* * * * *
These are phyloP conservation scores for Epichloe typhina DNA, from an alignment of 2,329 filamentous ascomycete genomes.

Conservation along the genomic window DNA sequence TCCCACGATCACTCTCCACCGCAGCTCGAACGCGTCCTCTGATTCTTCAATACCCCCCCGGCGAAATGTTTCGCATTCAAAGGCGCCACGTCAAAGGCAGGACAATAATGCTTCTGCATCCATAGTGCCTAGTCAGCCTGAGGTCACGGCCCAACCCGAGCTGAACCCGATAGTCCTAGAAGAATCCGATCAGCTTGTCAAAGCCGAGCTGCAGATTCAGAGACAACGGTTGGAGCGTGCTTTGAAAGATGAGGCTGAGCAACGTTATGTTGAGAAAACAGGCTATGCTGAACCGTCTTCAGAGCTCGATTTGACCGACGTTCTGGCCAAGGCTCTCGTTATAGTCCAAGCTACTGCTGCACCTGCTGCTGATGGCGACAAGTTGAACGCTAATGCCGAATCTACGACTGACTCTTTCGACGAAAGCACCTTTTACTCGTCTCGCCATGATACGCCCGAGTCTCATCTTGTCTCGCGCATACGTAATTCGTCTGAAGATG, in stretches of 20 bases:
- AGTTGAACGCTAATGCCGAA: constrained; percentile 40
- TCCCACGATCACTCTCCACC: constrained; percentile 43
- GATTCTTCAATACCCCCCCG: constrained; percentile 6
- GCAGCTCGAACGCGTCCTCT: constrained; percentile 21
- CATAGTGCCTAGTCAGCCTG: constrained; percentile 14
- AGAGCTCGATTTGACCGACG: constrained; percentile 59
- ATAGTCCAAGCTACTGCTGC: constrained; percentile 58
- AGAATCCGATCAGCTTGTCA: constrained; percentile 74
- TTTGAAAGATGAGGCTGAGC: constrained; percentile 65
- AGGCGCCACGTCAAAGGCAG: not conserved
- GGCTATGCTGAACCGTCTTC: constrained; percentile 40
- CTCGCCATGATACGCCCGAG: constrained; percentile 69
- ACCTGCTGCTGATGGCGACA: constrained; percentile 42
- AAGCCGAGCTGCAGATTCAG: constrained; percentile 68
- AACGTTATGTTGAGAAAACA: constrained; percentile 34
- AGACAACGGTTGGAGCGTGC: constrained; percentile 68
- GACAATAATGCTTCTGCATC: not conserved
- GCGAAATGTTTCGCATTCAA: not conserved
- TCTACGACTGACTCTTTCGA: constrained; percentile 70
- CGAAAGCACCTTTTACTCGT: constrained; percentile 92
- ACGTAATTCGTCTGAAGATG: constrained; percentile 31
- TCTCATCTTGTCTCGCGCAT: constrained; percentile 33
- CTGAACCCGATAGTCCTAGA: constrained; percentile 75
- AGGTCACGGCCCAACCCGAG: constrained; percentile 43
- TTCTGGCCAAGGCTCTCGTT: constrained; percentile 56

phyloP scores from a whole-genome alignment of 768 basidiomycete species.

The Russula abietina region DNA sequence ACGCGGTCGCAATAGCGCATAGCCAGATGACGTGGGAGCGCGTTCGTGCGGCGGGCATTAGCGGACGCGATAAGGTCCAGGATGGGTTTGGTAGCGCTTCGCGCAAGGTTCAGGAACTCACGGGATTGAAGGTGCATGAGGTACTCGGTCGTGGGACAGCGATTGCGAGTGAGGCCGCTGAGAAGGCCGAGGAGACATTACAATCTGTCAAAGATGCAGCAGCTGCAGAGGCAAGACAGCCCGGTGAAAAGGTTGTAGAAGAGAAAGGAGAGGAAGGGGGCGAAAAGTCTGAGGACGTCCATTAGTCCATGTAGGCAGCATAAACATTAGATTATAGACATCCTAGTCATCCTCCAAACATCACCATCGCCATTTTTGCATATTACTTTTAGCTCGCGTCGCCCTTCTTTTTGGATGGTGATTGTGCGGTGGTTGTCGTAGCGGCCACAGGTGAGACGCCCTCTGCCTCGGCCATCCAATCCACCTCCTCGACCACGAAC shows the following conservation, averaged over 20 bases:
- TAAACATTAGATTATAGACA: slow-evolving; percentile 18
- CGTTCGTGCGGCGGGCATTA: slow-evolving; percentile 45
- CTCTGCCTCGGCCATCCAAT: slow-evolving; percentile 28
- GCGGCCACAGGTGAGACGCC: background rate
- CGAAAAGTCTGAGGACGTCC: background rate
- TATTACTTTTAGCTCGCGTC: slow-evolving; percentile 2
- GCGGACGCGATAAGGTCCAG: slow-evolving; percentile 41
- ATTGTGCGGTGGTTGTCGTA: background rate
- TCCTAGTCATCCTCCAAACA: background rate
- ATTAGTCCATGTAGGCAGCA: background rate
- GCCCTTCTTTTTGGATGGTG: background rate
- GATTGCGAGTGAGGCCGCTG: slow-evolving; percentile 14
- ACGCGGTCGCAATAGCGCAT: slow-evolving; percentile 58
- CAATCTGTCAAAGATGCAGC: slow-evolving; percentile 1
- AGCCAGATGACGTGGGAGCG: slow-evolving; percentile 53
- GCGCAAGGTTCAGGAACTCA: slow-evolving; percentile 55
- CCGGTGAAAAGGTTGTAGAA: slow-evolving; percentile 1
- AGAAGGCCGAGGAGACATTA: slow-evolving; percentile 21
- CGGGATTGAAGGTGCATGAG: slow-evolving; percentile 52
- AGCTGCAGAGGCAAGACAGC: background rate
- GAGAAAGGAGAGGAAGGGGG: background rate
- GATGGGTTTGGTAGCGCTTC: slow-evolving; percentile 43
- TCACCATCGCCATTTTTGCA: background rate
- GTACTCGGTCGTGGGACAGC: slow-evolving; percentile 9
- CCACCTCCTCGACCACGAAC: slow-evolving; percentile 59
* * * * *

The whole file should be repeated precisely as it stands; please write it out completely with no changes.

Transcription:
These are phyloP conservation scores for Epichloe typhina DNA, from an alignment of 2,329 filamentous ascomycete genomes.

Conservation along the genomic window DNA sequence TCCCACGATCACTCTCCACCGCAGCTCGAACGCGTCCTCTGATTCTTCAATACCCCCCCGGCGAAATGTTTCGCATTCAAAGGCGCCACGTCAAAGGCAGGACAATAATGCTTCTGCATCCATAGTGCCTAGTCAGCCTGAGGTCACGGCCCAACCCGAGCTGAACCCGATAGTCCTAGAAGAATCCGATCAGCTTGTCAAAGCCGAGCTGCAGATTCAGAGACAACGGTTGGAGCGTGCTTTGAAAGATGAGGCTGAGCAACGTTATGTTGAGAAAACAGGCTATGCTGAACCGTCTTCAGAGCTCGATTTGACCGACGTTCTGGCCAAGGCTCTCGTTATAGTCCAAGCTACTGCTGCACCTGCTGCTGATGGCGACAAGTTGAACGCTAATGCCGAATCTACGACTGACTCTTTCGACGAAAGCACCTTTTACTCGTCTCGCCATGATACGCCCGAGTCTCATCTTGTCTCGCGCATACGTAATTCGTCTGAAGATG, in stretches of 20 bases:
- AGTTGAACGCTAATGCCGAA: constrained; percentile 40
- TCCCACGATCACTCTCCACC: constrained; percentile 43
- GATTCTTCAATACCCCCCCG: constrained; percentile 6
- GCAGCTCGAACGCGTCCTCT: constrained; percentile 21
- CATAGTGCCTAGTCAGCCTG: constrained; percentile 14
- AGAGCTCGATTTGACCGACG: constrained; percentile 59
- ATAGTCCAAGCTACTGCTGC: constrained; percentile 58
- AGAATCCGATCAGCTTGTCA: constrained; percentile 74
- TTTGAAAGATGAGGCTGAGC: constrained; percentile 65
- AGGCGCCACGTCAAAGGCAG: not conserved
- GGCTATGCTGAACCGTCTTC: constrained; percentile 40
- CTCGCCATGATACGCCCGAG: constrained; percentile 69
- ACCTGCTGCTGATGGCGACA: constrained; percentile 42
- AAGCCGAGCTGCAGATTCAG: constrained; percentile 68
- AACGTTATGTTGAGAAAACA: constrained; percentile 34
- AGACAACGGTTGGAGCGTGC: constrained; percentile 68
- GACAATAATGCTTCTGCATC: not conserved
- GCGAAATGTTTCGCATTCAA: not conserved
- TCTACGACTGACTCTTTCGA: constrained; percentile 70
- CGAAAGCACCTTTTACTCGT: constrained; percentile 92
- ACGTAATTCGTCTGAAGATG: constrained; percentile 31
- TCTCATCTTGTCTCGCGCAT: constrained; percentile 33
- CTGAACCCGATAGTCCTAGA: constrained; percentile 75
- AGGTCACGGCCCAACCCGAG: constrained; percentile 43
- TTCTGGCCAAGGCTCTCGTT: constrained; percentile 56

phyloP scores from a whole-genome alignment of 768 basidiomycete species.

The Russula abietina region DNA sequence ACGCGGTCGCAATAGCGCATAGCCAGATGACGTGGGAGCGCGTTCGTGCGGCGGGCATTAGCGGACGCGATAAGGTCCAGGATGGGTTTGGTAGCGCTTCGCGCAAGGTTCAGGAACTCACGGGATTGAAGGTGCATGAGGTACTCGGTCGTGGGACAGCGATTGCGAGTGAGGCCGCTGAGAAGGCCGAGGAGACATTACAATCTGTCAAAGATGCAGCAGCTGCAGAGGCAAGACAGCCCGGTGAAAAGGTTGTAGAAGAGAAAGGAGAGGAAGGGGGCGAAAAGTCTGAGGACGTCCATTAGTCCATGTAGGCAGCATAAACATTAGATTATAGACATCCTAGTCATCCTCCAAACATCACCATCGCCATTTTTGCATATTACTTTTAGCTCGCGTCGCCCTTCTTTTTGGATGGTGATTGTGCGGTGGTTGTCGTAGCGGCCACAGGTGAGACGCCCTCTGCCTCGGCCATCCAATCCACCTCCTCGACCACGAAC shows the following conservation, averaged over 20 bases:
- TAAACATTAGATTATAGACA: slow-evolving; percentile 18
- CGTTCGTGCGGCGGGCATTA: slow-evolving; percentile 45
- CTCTGCCTCGGCCATCCAAT: slow-evolving; percentile 28
- GCGGCCACAGGTGAGACGCC: background rate
- CGAAAAGTCTGAGGACGTCC: background rate
- TATTACTTTTAGCTCGCGTC: slow-evolving; percentile 2
- GCGGACGCGATAAGGTCCAG: slow-evolving; percentile 41
- ATTGTGCGGTGGTTGTCGTA: background rate
- TCCTAGTCATCCTCCAAACA: background rate
- ATTAGTCCATGTAGGCAGCA: background rate
- GCCCTTCTTTTTGGATGGTG: background rate
- GATTGCGAGTGAGGCCGCTG: slow-evolving; percentile 14
- ACGCGGTCGCAATAGCGCAT: slow-evolving; percentile 58
- CAATCTGTCAAAGATGCAGC: slow-evolving; percentile 1
- AGCCAGATGACGTGGGAGCG: slow-evolving; percentile 53
- GCGCAAGGTTCAGGAACTCA: slow-evolving; percentile 55
- CCGGTGAAAAGGTTGTAGAA: slow-evolving; percentile 1
- AGAAGGCCGAGGAGACATTA: slow-evolving; percentile 21
- CGGGATTGAAGGTGCATGAG: slow-evolving; percentile 52
- AGCTGCAGAGGCAAGACAGC: background rate
- GAGAAAGGAGAGGAAGGGGG: background rate
- GATGGGTTTGGTAGCGCTTC: slow-evolving; percentile 43
- TCACCATCGCCATTTTTGCA: background rate
- GTACTCGGTCGTGGGACAGC: slow-evolving; percentile 9
- CCACCTCCTCGACCACGAAC: slow-evolving; percentile 59